|If the Charles Bozon piste is not steep enough for you, take the short cut|
is arguably one of the best ski destinations in the world. If not the best. But can you ski in there in early April, when the rest of France sports sunshine and temperatures nearing +20 degrees?
You can. I have been on a long business trip in Paris and decided to head off to Chamonix last weekend. I managed to hitch a ride in Tero's car, as he was returning from the same conference to Helsinki and Chamonix was kind of on the way. We also made new friends, as my solicitation for new ski club members in our conference resulted in Patrick and Brian joining us.
|Gondola to Lognan|
|Charles Bozon run, the best of Le Brevent|
We stayed at Hotel Richemond
, an antiquated but centrally located and inexpensive hotel in the heart of Chamonix village. I like staying in the village because all the people, shops, and restaurants are there. The village center is also just a couple of hundred meters from the Le Brevent
ski lifts. There is some climbing involved, however, as the lifts start maybe fifty meters higher than the village.
Chamonix comprises of multiple small ski areas, and Le Brevent is my favorite. It is by no means the most famous or highest, but I guess I like the views better here than anywhere else. Mont Blanc and Aiguille du Midi are just across the valley, and the highest lift in Le Brevent sits on an incredible peak by itself. And the ski runs are all challenging and interesting.
Take the ski run number 1, piste Charles Bozon. This is a black run, steeper than almost anything in other ski areas, and usually full of icy bumps. Or in other words, a good warm-up run. One run down this piste will make you want more, so on the next run I chose to make a small shortcut to avoid the hairpin turn in the beginning. Hundred meters before the slope makes a turn around a large rock outcrop, there are a couple of chutes straight down from the cliffs towards the main part of the piste.
I took the last chute, just a few tens of meters high. But it was steep, very steep. Steeper than I've been on before, I think. The first picture in this blog is from the top of that chute, as is the video below. Stopping on the face after the cornice jump is the main challenge. Particularly when that bergschrund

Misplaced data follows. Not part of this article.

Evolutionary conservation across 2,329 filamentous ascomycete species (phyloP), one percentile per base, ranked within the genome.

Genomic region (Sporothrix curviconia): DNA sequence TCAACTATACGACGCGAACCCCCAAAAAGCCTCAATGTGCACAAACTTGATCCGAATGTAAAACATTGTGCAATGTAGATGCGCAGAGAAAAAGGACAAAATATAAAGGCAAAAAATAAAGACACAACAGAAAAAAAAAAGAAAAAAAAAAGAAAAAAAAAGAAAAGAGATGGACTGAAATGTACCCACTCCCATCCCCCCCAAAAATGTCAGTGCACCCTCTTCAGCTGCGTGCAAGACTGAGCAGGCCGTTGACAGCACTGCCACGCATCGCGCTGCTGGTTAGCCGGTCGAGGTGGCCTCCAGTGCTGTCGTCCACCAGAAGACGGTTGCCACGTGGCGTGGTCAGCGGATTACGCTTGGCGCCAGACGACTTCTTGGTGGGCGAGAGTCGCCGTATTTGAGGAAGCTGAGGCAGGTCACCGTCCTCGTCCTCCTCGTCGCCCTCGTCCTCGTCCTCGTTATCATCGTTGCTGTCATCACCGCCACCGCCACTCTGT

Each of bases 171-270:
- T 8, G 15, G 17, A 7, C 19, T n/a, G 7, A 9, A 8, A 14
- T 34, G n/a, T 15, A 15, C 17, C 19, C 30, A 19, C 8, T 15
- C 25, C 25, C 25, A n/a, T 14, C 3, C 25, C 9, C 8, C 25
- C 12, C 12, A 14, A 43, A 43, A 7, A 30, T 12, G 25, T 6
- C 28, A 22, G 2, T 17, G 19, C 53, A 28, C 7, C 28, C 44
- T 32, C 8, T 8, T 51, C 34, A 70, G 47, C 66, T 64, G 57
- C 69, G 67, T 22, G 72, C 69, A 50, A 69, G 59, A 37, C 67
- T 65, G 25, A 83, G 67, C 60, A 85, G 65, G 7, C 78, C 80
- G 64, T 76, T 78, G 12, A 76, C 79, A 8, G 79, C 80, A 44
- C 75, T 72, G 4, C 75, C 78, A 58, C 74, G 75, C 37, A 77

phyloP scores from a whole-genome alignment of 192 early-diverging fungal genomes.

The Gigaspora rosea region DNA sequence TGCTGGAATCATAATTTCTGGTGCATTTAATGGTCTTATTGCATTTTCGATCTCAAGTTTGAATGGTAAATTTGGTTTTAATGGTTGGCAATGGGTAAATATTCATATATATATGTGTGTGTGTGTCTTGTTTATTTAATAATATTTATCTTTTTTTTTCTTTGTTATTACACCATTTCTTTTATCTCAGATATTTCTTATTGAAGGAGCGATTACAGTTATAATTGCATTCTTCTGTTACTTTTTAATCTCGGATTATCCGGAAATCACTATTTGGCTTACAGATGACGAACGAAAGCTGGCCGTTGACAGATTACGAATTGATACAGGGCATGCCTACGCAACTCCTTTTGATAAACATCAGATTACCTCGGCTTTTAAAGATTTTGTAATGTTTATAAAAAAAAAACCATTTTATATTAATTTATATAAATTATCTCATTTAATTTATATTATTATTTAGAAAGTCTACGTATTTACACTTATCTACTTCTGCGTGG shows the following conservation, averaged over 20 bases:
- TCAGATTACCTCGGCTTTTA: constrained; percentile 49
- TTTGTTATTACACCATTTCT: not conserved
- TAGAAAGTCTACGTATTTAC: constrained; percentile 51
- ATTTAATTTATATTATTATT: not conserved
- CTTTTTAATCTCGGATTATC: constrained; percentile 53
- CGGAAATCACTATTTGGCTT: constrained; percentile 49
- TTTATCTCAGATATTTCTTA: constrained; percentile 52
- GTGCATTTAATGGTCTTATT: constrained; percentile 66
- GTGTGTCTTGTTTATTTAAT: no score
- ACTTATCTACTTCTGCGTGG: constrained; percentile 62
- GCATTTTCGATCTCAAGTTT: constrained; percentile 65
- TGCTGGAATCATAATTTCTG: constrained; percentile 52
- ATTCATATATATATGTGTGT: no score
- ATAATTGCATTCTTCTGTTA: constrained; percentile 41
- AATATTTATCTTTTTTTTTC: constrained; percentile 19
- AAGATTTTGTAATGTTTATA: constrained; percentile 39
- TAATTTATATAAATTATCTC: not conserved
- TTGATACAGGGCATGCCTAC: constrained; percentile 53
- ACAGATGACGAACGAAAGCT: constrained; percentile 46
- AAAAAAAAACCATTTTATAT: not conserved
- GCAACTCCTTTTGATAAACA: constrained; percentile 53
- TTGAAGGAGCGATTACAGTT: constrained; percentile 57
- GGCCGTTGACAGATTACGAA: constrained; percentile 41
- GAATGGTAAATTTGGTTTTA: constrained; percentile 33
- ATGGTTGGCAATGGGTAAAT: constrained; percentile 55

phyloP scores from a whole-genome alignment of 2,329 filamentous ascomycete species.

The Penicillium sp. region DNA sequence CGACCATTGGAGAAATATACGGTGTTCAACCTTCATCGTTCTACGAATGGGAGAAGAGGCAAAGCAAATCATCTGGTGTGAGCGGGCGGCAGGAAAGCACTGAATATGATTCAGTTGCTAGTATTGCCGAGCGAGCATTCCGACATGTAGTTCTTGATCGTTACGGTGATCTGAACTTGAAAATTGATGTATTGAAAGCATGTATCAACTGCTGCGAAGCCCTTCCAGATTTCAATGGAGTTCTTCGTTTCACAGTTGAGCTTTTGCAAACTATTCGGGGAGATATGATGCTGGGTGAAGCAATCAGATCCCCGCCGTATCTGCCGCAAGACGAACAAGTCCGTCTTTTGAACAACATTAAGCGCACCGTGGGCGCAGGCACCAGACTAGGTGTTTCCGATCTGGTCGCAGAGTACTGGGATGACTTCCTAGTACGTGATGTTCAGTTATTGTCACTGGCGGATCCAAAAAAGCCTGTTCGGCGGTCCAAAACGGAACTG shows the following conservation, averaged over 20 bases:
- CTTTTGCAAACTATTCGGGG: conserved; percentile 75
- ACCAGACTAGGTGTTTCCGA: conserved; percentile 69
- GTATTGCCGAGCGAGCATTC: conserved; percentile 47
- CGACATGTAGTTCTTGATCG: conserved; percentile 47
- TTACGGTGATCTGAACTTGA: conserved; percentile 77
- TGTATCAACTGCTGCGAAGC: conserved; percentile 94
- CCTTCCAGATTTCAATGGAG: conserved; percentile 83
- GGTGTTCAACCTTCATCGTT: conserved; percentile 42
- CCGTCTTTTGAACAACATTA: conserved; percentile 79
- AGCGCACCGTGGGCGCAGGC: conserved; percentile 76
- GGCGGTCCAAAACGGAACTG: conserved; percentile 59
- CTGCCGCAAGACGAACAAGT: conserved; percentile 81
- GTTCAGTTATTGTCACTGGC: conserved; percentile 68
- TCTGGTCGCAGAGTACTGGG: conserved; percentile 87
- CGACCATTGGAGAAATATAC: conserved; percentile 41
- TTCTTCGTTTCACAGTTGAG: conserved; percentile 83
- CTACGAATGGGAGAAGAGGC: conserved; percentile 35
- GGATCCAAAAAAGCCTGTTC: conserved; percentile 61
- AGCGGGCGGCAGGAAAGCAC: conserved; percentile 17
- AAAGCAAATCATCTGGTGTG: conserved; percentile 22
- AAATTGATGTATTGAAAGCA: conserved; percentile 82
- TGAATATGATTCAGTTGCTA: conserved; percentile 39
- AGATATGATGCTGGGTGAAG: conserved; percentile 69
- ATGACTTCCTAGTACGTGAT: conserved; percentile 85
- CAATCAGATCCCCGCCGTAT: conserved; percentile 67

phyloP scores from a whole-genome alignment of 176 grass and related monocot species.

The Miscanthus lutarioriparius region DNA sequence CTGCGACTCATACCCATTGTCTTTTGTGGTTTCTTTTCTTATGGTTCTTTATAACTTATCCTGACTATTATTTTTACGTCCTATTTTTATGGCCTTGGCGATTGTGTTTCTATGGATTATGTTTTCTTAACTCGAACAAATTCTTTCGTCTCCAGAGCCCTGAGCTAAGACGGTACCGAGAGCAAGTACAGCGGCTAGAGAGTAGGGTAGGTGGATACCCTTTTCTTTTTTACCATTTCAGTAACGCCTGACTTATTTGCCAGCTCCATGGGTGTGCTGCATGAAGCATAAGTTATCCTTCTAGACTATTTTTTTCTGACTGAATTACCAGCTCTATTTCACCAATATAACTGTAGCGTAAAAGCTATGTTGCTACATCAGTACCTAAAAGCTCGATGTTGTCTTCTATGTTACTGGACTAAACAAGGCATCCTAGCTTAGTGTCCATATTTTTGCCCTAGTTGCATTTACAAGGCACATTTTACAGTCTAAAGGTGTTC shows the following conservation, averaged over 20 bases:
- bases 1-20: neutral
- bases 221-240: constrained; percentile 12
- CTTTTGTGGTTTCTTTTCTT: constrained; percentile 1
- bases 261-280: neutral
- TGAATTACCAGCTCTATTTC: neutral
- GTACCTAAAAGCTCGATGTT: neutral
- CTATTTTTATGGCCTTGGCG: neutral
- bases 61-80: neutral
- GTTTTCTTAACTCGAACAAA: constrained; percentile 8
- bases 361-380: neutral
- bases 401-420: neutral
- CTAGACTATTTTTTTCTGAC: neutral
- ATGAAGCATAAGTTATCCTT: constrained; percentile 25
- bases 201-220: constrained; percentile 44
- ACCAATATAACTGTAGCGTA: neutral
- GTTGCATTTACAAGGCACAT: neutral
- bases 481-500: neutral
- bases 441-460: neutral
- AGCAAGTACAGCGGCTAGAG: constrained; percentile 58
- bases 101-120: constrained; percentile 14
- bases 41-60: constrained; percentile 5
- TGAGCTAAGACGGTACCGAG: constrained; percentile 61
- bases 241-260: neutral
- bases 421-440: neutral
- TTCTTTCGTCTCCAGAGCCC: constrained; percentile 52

decides to reveal itself as I skied over it on my first descent.
Further down the chute gets a little less steep but also narrows to become only a ski's length wide. The chute is not extremely dangerous, given that is well visible to the slopes, does not have that much snow for a big avalanche, and is straight. However, it is narrow enough that hitting yourself to the rocks on the way down is a potential danger.
|Summer feeling at the Le Brevent|
Down in the village, it felt like summer. But the snow up in the mountain felt good, even on the sunny side that Le Brevent is on. In the morning the snow was hard, icy and made a lot of noise when turning on its groomed surface. In the afternoon the snow was softer, even a bit slushy. For some reason these snow conditions were not popular in our group, but I liked them. Skiing soft spring snow is fun. You need to use more power to ski in this kind of snow, but the heavy snow splashes flying around are well worth it.
|Le Panoramic Mont Blanc|
Le Brevent also hosts one of my favorite on-piste restaurants, Le Panoramic Mont Blanc
|Very dangerous. Yeah right.|
The premier ski area in Chamonix is Grands Montets. It has the best powder, and is definitely the place to be after skiing opens up after a big dump. For some reason I'm not particularly fond of the area in other conditions. The runs are on a feature-less mountain, and often quite bumpy. There is one exception, however, and that is the ski run from the top of the Grands Montets at an altitude 3300 meters. From here you can ski straight down back to the ski slopes, on a very avalanche prone and dangerous route. Or on the safer backside route through Glacier Argentiere. The views on the glacier are spectacular. The glacier is also used as a starting point for many mountaineering and ski touring routes, including the Haute Route